As Mark Twain apparently didn't say, a lie can travel half way around the world while the truth is still putting its boots on. And when that lie is powered by a breakthrough, NASA-approved space drive technology it can get to infinity and beyond, even if the truth is in hot pursuit.
The equation-filled blackboard is one of the most reliable props of academia, not just in cartoons and movies, but in real life. You know a scientific discussion is taking a turn for the serious when the protagonists head to the board. Walking into a colleague's office, a glance at the scrawled notes on their board gives you a taste of their current research preoccupations and teaching commitments; wobbly chalk drawings along the bottom edge are a pretty good sign that the office's owner has a small child in their life.
Craig goes far beyond the standard hedging used by politicians who want to put off grappling with climate change ("it's complex", "the jury is still out", "scientists disagree", "I'm not a scientist"), and apparently believes that it is not even possible for human behaviour to significantly modify the climate.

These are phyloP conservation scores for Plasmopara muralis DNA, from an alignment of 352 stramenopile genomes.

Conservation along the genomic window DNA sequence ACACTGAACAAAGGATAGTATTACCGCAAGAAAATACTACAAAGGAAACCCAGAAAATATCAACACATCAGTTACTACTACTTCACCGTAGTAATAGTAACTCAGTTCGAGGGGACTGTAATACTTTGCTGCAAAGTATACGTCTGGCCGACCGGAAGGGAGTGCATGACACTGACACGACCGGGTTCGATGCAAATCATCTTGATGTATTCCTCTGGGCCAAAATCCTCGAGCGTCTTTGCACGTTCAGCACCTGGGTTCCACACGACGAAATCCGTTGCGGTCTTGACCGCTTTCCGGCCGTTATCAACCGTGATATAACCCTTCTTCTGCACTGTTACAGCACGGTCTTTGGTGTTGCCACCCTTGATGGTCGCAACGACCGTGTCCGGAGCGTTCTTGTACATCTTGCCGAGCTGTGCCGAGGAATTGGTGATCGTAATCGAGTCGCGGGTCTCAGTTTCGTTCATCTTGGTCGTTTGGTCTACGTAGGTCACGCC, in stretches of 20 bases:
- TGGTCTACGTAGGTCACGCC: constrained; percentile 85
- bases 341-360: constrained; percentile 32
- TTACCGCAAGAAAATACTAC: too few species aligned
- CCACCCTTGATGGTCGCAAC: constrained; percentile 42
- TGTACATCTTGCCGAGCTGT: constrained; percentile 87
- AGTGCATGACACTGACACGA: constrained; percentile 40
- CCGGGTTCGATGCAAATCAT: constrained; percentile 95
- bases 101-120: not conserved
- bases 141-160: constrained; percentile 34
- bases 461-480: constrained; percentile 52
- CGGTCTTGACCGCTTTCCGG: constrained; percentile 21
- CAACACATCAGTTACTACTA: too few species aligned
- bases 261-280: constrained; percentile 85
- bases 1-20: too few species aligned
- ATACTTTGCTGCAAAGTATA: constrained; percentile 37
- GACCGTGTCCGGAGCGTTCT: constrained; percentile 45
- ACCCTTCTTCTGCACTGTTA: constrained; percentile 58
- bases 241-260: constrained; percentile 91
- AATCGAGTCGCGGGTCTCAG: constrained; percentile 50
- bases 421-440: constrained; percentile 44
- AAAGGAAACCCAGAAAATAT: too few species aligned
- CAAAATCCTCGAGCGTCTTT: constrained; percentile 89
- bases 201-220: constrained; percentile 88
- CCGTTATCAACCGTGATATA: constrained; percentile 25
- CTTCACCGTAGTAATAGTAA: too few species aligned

Given the current state of the New Zealand electorate, Craig's party stands a chance of being part of a coalition government. It is worth asking how did the Conservative Party arrive at its positions? Who did it consult? Where does it stand on evidence-based policy-making? Perhaps we should "Ask Colin"?
Just under a year ago the internet cranked out dozens of stories on NASA's efforts to develop "warp drive" technologies. And just under a year ago, dozens of scientists and science bloggers explained that while Einstein's general theory of relativity let's you describe a warp drive, that doesn't mean that the universe will let you build one.